FROM THE SERVANT GENERAL
COMMUNION FOR DIVORCED AND REMARRIED – 5
March 18, 2015
What a pleasant contrast this stand of the Polish Bishops’ Conference is to that of the German Bishops’ Conference, which favored communion for the divorced and remarried and some of whose bishops even averred that they would act independently of the Vatican.
The liberals are looking to pastoral care for the divorced and remarried. But how about pastoral care for those couples in difficult marriages who stick it out in view of their covenant? What signal would it give if those in irregular unions were allowed Holy Communion?
Polish Bishops’ Conference rejects Holy Communion for divorced and ‘remarried’
The Polish Bishops’ Conference has issued a communiqué firmly rejecting the proposals that divorced and “remarried” Catholics should be admitted to Holy Communion without amendment of life.
The communiqué, published on 12th March, includes the following statement:
“In view of the upcoming Extraordinary Synod of Bishops in Rome, the bishops have undertaken a reflection on marriage and family. This reflection demonstrated the importance of the family from the perspective of philosophical, theological and legal issues.
“Identified once again was the indispensable importance of the sacrament of marriage, and the family for the growth of Christian life within the Church.
“Emphasized was the need to promote the pastoral care of families, to strengthen the faithful in understanding and the implementation of sacramental marriage, as understood as a sacred and indissoluble union between a woman and a man.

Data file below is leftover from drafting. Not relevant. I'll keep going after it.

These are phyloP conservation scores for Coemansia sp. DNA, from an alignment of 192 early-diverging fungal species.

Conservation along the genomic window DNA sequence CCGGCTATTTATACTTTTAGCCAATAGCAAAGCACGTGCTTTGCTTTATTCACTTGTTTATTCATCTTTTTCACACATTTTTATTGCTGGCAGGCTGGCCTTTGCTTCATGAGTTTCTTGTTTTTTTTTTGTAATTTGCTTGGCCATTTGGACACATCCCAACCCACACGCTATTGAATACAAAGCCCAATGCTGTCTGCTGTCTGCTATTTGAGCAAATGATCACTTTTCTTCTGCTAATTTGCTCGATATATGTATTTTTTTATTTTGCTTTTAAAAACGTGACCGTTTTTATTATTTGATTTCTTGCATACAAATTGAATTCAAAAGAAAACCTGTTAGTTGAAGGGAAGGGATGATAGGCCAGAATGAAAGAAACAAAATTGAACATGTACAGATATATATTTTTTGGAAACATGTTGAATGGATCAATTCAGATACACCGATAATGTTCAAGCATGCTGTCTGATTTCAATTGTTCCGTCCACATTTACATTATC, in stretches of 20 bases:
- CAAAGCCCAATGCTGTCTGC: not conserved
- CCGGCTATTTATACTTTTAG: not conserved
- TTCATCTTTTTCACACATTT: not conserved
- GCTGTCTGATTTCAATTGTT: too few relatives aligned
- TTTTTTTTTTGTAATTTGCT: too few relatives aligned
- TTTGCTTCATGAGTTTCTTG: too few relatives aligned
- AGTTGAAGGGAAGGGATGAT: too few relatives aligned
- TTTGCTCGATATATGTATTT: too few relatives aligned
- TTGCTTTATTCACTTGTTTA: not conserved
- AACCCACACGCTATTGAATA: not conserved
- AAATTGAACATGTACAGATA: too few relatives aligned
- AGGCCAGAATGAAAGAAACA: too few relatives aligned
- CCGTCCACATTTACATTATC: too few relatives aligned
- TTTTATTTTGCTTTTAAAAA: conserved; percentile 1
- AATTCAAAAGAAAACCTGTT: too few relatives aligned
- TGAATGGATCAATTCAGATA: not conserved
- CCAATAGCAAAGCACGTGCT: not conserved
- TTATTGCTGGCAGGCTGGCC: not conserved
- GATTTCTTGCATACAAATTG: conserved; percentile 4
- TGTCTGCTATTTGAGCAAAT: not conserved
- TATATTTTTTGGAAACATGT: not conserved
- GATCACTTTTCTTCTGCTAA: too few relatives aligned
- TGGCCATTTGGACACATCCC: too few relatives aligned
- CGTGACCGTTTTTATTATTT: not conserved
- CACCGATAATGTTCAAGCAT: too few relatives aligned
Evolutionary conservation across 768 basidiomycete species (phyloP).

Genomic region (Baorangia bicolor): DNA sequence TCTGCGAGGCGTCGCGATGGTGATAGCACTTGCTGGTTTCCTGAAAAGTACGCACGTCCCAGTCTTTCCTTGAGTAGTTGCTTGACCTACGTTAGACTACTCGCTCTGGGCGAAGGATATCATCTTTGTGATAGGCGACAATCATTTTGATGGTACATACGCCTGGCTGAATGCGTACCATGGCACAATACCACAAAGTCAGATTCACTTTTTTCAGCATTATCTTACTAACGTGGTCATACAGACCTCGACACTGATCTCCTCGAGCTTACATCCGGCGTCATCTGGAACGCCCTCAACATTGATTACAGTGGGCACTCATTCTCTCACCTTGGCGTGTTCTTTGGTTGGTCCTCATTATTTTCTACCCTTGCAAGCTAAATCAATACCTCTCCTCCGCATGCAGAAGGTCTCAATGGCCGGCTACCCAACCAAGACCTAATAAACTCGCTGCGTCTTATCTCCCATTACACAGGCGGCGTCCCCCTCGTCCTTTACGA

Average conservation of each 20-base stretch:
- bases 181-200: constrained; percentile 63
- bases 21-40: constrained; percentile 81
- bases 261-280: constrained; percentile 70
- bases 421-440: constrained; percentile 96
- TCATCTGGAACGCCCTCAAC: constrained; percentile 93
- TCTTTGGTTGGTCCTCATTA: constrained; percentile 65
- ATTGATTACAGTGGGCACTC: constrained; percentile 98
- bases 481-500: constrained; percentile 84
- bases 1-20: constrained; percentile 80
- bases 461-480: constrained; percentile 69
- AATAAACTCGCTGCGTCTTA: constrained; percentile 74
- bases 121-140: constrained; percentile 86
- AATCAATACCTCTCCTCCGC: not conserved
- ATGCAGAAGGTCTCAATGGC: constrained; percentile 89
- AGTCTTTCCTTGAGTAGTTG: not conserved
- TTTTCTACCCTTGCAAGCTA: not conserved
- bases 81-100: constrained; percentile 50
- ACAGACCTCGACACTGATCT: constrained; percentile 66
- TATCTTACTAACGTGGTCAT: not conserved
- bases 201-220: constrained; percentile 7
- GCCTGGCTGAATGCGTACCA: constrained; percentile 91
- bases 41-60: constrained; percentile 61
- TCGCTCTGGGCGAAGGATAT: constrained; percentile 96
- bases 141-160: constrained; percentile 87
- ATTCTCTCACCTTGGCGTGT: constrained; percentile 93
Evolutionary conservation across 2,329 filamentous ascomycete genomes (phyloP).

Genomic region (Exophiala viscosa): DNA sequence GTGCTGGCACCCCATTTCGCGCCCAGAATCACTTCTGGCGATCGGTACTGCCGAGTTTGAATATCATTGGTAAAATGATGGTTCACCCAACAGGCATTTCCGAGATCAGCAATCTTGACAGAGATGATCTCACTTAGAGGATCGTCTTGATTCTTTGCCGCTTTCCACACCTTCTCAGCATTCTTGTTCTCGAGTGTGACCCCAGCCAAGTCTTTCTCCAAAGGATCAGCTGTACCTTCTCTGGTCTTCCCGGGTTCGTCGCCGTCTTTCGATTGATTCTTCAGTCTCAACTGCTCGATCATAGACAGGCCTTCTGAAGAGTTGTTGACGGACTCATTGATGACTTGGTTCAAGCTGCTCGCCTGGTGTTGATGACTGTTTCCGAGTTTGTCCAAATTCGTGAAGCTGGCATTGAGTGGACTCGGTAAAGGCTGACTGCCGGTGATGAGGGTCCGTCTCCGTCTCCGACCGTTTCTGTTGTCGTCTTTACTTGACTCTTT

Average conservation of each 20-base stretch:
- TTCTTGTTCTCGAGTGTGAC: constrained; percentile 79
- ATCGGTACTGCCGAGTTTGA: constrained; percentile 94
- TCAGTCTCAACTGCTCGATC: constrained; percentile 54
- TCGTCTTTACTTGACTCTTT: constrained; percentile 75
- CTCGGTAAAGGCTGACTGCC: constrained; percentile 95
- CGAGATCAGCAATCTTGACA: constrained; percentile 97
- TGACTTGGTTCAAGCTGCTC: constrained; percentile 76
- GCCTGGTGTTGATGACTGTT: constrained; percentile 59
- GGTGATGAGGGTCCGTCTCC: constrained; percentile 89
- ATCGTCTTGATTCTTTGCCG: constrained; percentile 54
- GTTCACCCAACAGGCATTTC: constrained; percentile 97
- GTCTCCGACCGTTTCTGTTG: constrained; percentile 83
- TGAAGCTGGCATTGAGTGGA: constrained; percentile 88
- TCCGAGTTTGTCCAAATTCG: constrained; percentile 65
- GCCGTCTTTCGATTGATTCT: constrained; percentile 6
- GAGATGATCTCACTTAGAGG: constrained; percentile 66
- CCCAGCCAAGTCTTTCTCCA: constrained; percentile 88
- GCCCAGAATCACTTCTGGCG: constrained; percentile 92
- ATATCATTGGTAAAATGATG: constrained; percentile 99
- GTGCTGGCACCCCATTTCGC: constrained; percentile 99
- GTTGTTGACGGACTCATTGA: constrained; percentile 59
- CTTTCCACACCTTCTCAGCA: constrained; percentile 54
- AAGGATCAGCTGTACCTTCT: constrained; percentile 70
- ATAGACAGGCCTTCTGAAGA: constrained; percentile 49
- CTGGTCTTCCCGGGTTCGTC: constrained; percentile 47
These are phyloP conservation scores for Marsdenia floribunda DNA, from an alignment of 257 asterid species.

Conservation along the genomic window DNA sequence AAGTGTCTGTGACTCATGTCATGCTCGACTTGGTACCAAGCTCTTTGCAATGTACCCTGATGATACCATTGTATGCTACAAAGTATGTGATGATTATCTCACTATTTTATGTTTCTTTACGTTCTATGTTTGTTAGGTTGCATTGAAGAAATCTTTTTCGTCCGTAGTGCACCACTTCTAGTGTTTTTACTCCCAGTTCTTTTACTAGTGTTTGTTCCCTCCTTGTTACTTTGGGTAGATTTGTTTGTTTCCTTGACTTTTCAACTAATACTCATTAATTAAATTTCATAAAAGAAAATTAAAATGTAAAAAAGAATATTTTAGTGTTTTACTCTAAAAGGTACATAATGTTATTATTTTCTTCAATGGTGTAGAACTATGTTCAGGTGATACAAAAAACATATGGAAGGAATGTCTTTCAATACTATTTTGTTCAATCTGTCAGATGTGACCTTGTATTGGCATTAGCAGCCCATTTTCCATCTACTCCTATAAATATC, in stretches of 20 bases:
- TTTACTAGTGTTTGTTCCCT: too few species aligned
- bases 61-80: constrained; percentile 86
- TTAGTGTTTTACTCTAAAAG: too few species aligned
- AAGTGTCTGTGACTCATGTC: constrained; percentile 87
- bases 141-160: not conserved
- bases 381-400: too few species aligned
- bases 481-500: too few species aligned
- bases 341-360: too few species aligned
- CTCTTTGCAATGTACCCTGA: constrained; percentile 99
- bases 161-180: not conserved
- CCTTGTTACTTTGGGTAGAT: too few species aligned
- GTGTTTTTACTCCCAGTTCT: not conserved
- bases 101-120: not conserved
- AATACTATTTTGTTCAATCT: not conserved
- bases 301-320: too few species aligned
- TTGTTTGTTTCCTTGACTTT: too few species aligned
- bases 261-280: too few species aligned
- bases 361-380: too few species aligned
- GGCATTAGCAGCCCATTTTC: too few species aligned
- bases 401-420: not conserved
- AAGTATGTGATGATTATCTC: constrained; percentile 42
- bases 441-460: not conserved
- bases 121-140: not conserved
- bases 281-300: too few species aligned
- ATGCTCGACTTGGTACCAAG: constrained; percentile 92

“The teaching and the tradition of the Church shows that people living in non-sacramental union deprive themselves of the possibility of receiving Holy Communion.*
“Pastoral care must be provided for those living in such unions so that they may be able to keep the faith and continue in the community of the Church. Pastoral care of those in non-sacramental unions should also take account of children, who have the right to participate fully in the life and mission of the Church.”
* Voice of the Family note: The reference here is to invalid unions contracted by Catholics. Catholics in valid natural marriages, which occur when a Catholic marries an unbaptised person, may, of course, receive the sacraments.
Reprinted with permission form Voice of the Family.
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